When it is used recreationally, or the dose is taken in more substantial amounts than prescribed, the user can experience euphoria, memory loss, coordination loss, respiratory depression, slurred speech, and confusion.
Prolonged use of the substance can cause dependence, which leads to addiction. Not everyone who uses drugs will develop substance use disorders, but abusing Xanax raises the risk that addiction will occur. Unfortunately, this can lead to long-term and sometimes fatal consequences.
In its earliest stages, addiction is not something that is easily identified. Over time, however, many warning signs can indicate an impending addiction. It’s important to note that even though dependence and addiction are different, they refer to various stages of drug abuse.
Dependence is a risk that is correlated with benzodiazepine use, and it occurs when drugs alter communication pathways in the nervous system. Continuing to abuse Xanax will force the brain to adapt to the presence of the foreign substance, and when you use it longer than intended or in higher doses, you’re increasing the risk of developing a dependence.
When you reach a point of taking the drugs to feel normal, this is considered dependence. Once this level has been reached, the initial symptoms the drug was used for consequently will return but more severely.
As the brain adapts to Xanax, it will stop producing its inhibitory chemicals that balance brain chemistry. Continued use will suppress the brain’s neurochemistry; if you stop using Xanax abruptly, you could experience dangerous withdrawal symptoms.
The last stage in a substance use disorder is an addiction. Addiction is when your limbic system, also known as the reward center, begins to mistake euphoria from Xanax as a life-sustaining necessity. It will feel like an impulsive need for the drug, and the American Psychiatric Association (APA) defines addiction as impulsive use of a drug despite the consequences. If you get arrested on charges for illegal Xanax possession, as an example, and you continue to use despite this legal problem, this could mean you have become addicted.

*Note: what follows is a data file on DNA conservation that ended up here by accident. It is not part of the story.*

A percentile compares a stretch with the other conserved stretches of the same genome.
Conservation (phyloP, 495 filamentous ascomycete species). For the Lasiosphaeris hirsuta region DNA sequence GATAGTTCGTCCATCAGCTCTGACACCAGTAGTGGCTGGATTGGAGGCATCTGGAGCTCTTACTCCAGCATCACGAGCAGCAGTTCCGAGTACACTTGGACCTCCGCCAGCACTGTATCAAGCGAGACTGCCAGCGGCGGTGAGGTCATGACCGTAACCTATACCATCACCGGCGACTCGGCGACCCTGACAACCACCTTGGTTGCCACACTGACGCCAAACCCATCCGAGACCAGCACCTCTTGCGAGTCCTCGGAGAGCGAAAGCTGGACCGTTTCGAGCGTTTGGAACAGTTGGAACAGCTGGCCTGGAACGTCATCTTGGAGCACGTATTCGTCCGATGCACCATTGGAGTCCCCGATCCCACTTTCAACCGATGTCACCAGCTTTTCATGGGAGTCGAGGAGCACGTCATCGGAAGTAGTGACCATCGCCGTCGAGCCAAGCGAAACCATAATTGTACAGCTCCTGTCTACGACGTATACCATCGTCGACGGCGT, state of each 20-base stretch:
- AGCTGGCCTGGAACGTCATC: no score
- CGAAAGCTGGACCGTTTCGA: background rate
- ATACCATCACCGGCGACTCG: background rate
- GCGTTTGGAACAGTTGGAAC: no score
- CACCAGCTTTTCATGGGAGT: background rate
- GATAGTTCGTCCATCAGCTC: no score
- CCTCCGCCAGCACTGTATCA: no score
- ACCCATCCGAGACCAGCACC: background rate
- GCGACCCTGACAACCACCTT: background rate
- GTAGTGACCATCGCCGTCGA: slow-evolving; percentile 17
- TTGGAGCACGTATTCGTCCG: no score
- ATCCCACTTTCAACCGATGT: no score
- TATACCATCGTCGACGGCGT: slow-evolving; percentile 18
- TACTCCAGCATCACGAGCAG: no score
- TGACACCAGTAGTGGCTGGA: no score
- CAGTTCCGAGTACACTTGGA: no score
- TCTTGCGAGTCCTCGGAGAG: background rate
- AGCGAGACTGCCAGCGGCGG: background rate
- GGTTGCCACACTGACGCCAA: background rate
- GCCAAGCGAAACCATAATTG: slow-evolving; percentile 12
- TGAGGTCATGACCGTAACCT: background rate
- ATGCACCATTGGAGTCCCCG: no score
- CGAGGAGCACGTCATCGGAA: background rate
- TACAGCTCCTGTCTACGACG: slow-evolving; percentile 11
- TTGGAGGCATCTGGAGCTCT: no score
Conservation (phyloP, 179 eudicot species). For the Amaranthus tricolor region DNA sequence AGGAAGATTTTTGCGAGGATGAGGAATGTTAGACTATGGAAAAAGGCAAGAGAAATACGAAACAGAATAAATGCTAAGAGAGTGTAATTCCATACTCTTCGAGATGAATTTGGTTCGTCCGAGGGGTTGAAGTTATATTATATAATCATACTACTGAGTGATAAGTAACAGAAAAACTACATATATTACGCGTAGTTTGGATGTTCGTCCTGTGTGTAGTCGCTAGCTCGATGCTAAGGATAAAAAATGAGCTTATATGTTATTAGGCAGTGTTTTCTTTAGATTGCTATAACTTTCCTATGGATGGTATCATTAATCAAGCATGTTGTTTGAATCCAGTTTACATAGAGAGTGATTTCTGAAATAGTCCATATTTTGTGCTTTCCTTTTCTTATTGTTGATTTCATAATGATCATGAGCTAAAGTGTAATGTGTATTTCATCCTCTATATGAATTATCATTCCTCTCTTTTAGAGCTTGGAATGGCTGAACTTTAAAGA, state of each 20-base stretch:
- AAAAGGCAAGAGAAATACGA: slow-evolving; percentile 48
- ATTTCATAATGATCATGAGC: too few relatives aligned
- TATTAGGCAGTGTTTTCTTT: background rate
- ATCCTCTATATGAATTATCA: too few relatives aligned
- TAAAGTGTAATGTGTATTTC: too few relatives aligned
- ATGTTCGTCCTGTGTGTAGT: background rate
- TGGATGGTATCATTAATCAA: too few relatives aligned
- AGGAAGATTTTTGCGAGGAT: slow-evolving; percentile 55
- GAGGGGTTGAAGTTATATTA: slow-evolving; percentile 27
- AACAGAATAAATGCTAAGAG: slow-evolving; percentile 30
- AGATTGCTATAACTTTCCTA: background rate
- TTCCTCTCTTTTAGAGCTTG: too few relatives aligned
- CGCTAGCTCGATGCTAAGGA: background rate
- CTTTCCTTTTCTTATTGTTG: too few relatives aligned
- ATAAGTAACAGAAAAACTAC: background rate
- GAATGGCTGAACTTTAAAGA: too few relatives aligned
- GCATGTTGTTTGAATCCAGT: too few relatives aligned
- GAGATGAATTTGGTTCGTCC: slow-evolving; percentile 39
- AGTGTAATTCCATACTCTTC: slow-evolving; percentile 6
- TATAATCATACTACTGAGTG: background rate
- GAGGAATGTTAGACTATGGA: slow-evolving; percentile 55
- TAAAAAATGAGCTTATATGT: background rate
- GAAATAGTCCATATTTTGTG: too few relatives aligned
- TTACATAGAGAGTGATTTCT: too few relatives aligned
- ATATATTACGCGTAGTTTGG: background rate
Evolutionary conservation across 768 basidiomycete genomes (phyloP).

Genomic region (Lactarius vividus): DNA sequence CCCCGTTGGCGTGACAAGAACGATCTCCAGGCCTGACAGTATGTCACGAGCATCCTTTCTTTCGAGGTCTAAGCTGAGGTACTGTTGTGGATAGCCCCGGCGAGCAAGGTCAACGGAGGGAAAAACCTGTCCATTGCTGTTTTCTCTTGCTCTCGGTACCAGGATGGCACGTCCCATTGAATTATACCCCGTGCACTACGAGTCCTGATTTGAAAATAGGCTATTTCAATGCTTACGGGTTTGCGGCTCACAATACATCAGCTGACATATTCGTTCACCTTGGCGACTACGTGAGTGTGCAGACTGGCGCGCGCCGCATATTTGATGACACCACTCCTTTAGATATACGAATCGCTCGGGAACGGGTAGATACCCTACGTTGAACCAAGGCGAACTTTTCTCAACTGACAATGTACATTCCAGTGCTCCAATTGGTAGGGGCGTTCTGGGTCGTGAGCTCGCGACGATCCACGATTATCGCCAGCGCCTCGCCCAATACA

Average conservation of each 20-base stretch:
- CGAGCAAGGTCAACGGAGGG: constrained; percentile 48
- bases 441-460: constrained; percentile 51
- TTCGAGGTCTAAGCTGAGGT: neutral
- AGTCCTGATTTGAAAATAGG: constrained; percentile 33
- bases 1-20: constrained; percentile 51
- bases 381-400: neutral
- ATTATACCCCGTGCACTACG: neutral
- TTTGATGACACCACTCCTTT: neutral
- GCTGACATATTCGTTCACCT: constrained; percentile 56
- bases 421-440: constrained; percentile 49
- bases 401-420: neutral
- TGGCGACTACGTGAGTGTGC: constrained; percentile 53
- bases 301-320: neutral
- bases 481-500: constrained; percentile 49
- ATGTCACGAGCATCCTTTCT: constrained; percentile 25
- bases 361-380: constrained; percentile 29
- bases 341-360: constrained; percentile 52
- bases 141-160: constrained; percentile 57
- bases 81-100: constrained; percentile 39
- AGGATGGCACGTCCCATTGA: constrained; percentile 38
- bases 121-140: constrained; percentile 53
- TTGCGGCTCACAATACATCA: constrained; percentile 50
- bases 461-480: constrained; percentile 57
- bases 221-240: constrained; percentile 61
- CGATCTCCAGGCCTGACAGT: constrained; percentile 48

When addiction treatment begins, it will start with an assessment by addiction specialists and medical professionals. Anyone who enters into treatment for benzo use will see their journey begin in the most intensive portion of care. As mentioned above, withdrawals from Xanax can be deadly, and medical detoxification is the safest way to transition the client back into a sober state.
During detox, you will be monitored around the clock during your stay to ensure you are responding to treatment as safely as possible. The care team’s top priority is to provide a safe environment for all of the clients and make sure each need is met. To mitigate any of the risks involved, the staff will administer medications to help taper off Xanax. The purpose is to negate seizures that can occur during withdrawal.
Once that staff is satisfied that your detox is complete, you will move into the next stage in the continuum of care. Detox can last anywhere from three to seven days, and the severity of your addiction will determine the following levels of care. These include:
Addiction treatment must be tailored to your unique needs. The main objective is to address substance use disorders and other underlying disorders, such as anxiety.